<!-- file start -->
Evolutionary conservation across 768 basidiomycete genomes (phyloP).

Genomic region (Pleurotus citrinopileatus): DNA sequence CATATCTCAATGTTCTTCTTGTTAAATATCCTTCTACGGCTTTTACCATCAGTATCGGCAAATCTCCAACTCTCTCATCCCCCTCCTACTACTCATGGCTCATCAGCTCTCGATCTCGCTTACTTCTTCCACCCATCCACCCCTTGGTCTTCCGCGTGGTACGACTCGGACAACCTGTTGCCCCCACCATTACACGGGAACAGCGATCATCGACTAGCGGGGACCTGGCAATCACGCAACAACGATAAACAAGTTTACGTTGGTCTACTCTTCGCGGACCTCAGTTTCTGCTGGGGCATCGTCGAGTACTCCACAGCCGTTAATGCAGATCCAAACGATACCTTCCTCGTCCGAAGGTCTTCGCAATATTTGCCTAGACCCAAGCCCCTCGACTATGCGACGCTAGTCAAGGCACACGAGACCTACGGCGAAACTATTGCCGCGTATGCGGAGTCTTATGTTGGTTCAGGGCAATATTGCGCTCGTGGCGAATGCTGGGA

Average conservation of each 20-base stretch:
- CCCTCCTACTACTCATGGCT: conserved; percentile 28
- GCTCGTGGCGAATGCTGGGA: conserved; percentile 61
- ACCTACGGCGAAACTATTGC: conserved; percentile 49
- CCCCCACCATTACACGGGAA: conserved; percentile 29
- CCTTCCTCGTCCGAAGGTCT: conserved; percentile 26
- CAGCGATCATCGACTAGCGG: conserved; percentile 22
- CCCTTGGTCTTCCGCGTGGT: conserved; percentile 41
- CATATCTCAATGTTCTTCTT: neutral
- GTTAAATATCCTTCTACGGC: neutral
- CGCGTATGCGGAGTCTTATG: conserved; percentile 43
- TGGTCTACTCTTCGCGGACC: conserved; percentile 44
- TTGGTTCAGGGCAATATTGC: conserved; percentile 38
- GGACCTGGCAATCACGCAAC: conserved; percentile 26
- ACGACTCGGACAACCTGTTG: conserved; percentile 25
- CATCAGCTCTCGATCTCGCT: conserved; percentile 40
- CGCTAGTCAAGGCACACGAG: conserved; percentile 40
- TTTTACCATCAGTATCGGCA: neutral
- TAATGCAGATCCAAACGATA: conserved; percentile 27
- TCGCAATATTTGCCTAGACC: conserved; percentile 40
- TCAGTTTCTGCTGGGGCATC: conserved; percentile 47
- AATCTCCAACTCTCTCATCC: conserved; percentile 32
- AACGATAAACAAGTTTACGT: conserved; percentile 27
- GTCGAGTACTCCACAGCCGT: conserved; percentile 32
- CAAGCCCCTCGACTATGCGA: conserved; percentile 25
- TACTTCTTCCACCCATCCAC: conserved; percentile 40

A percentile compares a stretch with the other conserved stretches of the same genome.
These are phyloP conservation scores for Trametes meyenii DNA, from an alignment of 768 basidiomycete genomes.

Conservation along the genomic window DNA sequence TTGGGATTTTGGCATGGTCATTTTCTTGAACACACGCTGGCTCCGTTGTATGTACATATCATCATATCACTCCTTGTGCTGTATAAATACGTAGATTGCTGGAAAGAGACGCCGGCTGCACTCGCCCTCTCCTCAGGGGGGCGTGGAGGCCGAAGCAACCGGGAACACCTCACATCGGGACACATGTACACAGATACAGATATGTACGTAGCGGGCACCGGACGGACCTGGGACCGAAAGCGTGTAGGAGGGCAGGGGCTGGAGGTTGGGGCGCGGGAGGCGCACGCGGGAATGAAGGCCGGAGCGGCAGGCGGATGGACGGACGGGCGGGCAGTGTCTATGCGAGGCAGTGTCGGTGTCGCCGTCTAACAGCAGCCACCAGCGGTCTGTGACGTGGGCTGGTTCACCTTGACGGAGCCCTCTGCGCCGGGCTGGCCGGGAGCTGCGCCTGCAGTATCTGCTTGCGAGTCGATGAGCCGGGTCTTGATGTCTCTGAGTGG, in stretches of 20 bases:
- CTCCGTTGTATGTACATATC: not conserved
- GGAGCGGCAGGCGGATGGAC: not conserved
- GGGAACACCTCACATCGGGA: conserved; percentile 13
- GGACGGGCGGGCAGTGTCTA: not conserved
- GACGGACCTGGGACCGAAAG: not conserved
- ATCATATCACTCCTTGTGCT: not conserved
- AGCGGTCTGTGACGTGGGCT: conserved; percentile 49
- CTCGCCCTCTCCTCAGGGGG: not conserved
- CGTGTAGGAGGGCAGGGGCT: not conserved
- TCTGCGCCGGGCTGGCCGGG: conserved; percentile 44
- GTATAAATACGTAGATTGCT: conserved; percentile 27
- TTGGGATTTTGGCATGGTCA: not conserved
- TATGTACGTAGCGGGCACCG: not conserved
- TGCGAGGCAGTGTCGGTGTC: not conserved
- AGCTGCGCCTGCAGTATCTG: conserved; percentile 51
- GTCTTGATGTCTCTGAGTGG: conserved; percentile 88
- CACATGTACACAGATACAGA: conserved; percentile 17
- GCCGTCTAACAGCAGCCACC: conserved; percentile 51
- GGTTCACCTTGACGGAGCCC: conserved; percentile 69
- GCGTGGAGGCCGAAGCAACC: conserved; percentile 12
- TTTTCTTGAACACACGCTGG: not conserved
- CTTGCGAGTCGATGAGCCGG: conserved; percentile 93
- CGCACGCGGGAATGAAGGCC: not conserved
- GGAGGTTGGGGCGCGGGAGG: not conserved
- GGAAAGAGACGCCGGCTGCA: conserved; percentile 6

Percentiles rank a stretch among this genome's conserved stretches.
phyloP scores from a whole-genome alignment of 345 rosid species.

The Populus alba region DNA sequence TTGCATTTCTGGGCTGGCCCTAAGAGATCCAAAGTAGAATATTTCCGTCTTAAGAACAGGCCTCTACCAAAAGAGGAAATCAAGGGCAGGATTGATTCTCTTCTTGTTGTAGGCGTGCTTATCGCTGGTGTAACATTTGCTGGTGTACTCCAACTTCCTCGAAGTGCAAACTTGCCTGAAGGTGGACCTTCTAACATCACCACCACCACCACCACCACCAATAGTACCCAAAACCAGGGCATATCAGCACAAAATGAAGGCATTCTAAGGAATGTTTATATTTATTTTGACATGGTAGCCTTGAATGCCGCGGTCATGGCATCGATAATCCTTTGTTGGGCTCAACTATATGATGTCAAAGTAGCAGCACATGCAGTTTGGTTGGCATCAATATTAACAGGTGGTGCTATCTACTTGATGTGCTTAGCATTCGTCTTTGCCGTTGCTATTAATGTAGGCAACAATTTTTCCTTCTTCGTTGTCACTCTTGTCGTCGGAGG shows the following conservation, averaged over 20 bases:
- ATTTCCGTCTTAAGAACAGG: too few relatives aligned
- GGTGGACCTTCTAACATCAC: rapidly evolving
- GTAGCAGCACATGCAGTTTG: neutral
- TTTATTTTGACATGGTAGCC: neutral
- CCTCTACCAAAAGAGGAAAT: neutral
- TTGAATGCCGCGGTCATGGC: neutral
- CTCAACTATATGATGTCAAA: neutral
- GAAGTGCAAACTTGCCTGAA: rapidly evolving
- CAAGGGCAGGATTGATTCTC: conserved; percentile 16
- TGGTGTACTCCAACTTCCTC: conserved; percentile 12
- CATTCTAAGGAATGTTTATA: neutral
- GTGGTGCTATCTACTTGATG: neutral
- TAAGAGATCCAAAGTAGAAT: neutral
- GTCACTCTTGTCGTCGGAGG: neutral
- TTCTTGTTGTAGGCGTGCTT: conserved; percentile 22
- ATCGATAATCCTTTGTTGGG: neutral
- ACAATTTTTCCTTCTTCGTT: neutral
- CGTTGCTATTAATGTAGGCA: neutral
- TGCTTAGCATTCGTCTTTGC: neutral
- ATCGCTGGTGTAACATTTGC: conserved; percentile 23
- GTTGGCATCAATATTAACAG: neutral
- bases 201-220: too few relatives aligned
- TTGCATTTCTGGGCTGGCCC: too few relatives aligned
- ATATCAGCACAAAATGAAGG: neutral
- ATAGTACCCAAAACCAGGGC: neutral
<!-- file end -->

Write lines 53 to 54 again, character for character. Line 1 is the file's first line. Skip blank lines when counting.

- CTTGCGAGTCGATGAGCCGG: conserved; percentile 93
- CGCACGCGGGAATGAAGGCC: not conserved